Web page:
KATONAH, N.Y. - Martha Stewart strolled outdoors with her dog and fed her horses Friday morning, hours after returning from prison to the multimillion-dollar estate where she will remain under the watch of federal authorities while trying to revive her homemaking empire.
Before her five-month stay in prison, Stewart lamented that she would miss her beloved pets - cats, dogs, horses, canaries and chickens - and hoped to be free in time for her cherished spring gardening.
On a cold late-winter morning, she emerged from her home wearing an ecru quilted coat and matching long, knit scarf, dark pants and boots, but no gloves. Stewart walked with a companion and a red dog to a snowy paddock. She handed treats over the fence to five horses and caressed their muzzles, then turned to wave to journalists before heading inside again.
Later, looking tired but smiling broadly, she exchanged banter with journalists staked out on the other side of a fence. "It feels great," she replied when asked how it felt to be home.
Asked about her animals, she answered, "They're great. ... You see how pretty the horses look?"
"He missed me a lot," she said of the dog, a Chow Chow named Paw Paw.
Chatting on the subject of breakfast - she hadn't had hers yet - Stewart offered that she had missed "the idea of cappuccino," more than the actual beverage, while in prison.
Stewart was driven to the 153-acre estate 40 miles north of midtown Manhattan after landing about 2 a.m. at Westchester County Airport in a private jet. She later was seen walking around inside her Winter Home with her daughter, Alexis.
For the next five months, Stewart must wear an electronic anklet so authorities can track her every move. But she is allowed to receive her $900,000 salary again and can leave home for up to 48 hours a week to work, shop or run other approved errands.
Her journey home began about 12:30 a.m., when two dark-windowed sport utility vehicles slipped out the gates of the women's prison in Alderson, W.Va., and drove to the airport.
There, Stewart - casually dressed in a gray-and-white poncho, dark jeans and ankle boots - smiled and waved to supporters as she walked across the runway and boarded the plane.
"The experience of the last five months ... has been life altering and life affirming," Stewart said in a statement issued on her Web site. "Someday, I hope to have the chance to talk more about all that has happened, the extraordinary people I have met here and all that I have learned."
Stewart, 63, who also has homes in Connecticut, Maine and the Hamptons, chose the Katonah estate, which she bought in 2000 for $16 million, to be her prison until August.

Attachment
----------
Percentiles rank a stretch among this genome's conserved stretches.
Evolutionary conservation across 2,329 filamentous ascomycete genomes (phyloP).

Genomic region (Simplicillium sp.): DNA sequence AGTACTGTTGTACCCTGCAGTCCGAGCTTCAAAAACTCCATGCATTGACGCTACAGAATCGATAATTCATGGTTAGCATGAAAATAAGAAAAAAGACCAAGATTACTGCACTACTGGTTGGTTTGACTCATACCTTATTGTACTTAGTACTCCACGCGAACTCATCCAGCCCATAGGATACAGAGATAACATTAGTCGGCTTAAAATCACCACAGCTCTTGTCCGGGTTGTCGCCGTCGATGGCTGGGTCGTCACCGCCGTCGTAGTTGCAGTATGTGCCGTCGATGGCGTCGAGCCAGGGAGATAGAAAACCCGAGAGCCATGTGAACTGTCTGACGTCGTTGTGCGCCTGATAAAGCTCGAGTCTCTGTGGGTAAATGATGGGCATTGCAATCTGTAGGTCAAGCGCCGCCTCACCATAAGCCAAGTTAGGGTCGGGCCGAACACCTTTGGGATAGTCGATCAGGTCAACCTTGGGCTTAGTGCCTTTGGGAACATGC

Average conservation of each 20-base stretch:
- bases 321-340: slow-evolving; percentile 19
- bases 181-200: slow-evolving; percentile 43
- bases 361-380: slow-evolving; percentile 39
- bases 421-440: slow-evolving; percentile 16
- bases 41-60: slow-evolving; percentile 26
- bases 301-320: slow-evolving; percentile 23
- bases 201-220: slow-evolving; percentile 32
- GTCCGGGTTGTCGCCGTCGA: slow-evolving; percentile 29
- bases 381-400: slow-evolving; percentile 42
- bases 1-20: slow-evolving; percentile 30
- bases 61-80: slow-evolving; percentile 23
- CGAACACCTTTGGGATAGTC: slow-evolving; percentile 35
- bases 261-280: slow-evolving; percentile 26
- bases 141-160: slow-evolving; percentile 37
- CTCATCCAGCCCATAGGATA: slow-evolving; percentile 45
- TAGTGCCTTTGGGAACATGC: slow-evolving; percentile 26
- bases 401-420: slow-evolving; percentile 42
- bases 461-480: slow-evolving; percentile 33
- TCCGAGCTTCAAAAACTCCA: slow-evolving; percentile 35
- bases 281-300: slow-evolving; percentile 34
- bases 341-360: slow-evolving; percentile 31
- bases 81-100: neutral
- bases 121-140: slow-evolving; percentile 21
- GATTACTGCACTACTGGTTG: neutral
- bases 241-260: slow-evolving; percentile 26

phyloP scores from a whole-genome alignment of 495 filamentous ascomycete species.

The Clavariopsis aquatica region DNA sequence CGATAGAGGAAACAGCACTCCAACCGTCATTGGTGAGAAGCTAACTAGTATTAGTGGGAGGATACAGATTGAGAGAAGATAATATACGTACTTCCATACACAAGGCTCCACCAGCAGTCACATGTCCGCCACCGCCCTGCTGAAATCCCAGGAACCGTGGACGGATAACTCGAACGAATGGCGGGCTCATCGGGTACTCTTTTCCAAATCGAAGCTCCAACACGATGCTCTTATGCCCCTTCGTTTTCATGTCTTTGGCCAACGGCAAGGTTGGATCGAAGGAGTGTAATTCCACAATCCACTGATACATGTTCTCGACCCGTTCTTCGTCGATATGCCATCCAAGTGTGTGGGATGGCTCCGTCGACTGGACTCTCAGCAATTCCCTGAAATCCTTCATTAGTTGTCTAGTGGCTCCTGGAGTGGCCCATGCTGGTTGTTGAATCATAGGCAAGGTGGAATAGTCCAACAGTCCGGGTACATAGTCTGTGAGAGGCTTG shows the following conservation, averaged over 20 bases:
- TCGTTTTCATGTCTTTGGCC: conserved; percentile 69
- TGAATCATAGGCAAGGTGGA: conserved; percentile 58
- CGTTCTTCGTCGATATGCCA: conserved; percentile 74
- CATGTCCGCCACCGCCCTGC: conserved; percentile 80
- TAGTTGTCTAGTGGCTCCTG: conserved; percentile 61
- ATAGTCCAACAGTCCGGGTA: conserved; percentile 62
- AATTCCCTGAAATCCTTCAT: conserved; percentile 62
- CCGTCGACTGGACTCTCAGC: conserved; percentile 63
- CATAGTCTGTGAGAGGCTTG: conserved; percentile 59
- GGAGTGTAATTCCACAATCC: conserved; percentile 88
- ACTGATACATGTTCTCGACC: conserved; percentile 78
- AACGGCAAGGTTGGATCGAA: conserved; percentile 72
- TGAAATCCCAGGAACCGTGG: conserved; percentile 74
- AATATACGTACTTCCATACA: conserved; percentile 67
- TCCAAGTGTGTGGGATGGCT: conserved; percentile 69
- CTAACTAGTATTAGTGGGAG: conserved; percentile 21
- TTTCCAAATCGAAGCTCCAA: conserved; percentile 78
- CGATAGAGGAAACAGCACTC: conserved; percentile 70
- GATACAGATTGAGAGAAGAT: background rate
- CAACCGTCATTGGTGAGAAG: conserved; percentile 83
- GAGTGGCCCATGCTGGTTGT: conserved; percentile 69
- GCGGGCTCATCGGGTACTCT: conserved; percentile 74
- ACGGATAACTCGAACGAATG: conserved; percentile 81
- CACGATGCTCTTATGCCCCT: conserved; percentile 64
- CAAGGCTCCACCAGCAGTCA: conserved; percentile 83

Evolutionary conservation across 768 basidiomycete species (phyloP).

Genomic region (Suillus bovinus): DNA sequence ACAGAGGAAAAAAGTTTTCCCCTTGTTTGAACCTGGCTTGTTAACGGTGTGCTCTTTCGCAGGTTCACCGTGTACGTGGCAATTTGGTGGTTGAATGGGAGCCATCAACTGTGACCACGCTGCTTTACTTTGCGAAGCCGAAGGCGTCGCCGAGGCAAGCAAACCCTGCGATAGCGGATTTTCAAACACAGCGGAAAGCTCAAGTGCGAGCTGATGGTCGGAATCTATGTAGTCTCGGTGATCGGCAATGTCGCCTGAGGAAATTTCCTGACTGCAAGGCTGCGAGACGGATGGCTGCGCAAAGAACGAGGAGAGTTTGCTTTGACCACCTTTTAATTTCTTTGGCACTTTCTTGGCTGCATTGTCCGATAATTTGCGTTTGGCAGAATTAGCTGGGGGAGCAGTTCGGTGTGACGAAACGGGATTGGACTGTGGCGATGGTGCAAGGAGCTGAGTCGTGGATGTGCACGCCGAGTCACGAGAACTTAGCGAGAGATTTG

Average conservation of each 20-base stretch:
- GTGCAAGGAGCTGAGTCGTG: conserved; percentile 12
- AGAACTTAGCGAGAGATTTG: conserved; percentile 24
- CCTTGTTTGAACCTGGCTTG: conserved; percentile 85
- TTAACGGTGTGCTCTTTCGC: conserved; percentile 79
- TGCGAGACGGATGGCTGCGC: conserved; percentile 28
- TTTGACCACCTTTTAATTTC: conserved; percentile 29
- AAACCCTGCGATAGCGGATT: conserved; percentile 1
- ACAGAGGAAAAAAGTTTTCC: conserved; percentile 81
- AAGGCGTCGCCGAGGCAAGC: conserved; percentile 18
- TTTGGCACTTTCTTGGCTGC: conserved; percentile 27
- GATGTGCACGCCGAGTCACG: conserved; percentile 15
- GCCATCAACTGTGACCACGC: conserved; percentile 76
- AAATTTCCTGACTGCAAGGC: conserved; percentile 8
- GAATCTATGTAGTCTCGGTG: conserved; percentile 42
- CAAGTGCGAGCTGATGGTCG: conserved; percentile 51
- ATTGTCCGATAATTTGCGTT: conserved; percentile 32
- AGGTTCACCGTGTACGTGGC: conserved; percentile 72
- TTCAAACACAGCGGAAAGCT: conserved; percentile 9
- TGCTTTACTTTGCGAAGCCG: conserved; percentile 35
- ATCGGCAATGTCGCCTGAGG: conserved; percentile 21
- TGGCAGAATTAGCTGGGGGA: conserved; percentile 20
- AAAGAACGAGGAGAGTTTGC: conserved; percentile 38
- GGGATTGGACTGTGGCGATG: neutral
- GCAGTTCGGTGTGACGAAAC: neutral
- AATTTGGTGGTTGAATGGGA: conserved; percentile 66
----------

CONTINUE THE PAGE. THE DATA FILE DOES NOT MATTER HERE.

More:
Besides running Martha Stewart Living Omnimedia Inc. and writing a column for her magazine, Stewart can prepare for the two television shows in which she'll be starring: a revival of her daily homemaking show and her version of NBC's "The Apprentice" hosted by development billionaire Donald Trump.
Stewart hopes to turn around the fortunes of a company that produces everything from television shows and magazines to bed sheets and bakeware. In 2004, the company suffered a loss and its revenues sagged, but the stock price rose considerably during her prison stint as investors bet on a Stewart comeback.
After rising earlier in the day, Martha Stewart Living shares fell $1.10, or 3.2 percent, to $32.85 in midday trading on the New York Stock Exchange. They are approaching their recent 52-week high of $37.45 and are well above the low of $8.25.
Her contract with her company says her salary, which was suspended while she was behind bars, will get reinstated during home detention. Details about where Stewart will work will be determined in the next few days at a meeting with her probation officer.
While in home confinement, Stewart will be free to entertain colleagues, neighbors, friends and relatives - as long as they're not criminals. Convicted felons aren't allowed to consort with other convicted felons.
"Right now, as you can imagine, I am thrilled to be returning to my more familiar life," Stewart said in the statement. "My heart is filled with joy at the prospect of the warm embraces of my family, friends and colleagues. Certainly, there is no place like home."
During her time at the federal women's camp in Alderson, Stewart foraged for dandelions and other wild greens, concocted recipes in a microwave and even ate from a vending machine. She also participated in nightly yoga classes, spent time on crafts and writing and lost weight.
Stewart even took on inmate rights, saying her fellow prisoners risked falling into a "severe depression" because of false hopes raised by a U.S. Supreme Court ruling striking down federal sentencing guidelines. Her own sentence, however, was ruled "reasonable" in light of that ruling.
Stewart's release came one day shy of the one-year anniversary of her conviction in New York on charges stemming from her 2001 sale of nearly 4,000 shares of the biotechnology company ImClone Systems Inc. She was convicted of obstructing justice and lying to the government.
Rebuffed twice in her attempts to obtain new trials, Stewart opted to enter prison early rather than remain free pending her appeal.
Since she has already served her time, her lawyers say the appeal is mostly about clearing her name. A hearing is scheduled March 17 in the 2nd U.S. Circuit Court of Appeals in Manhattan.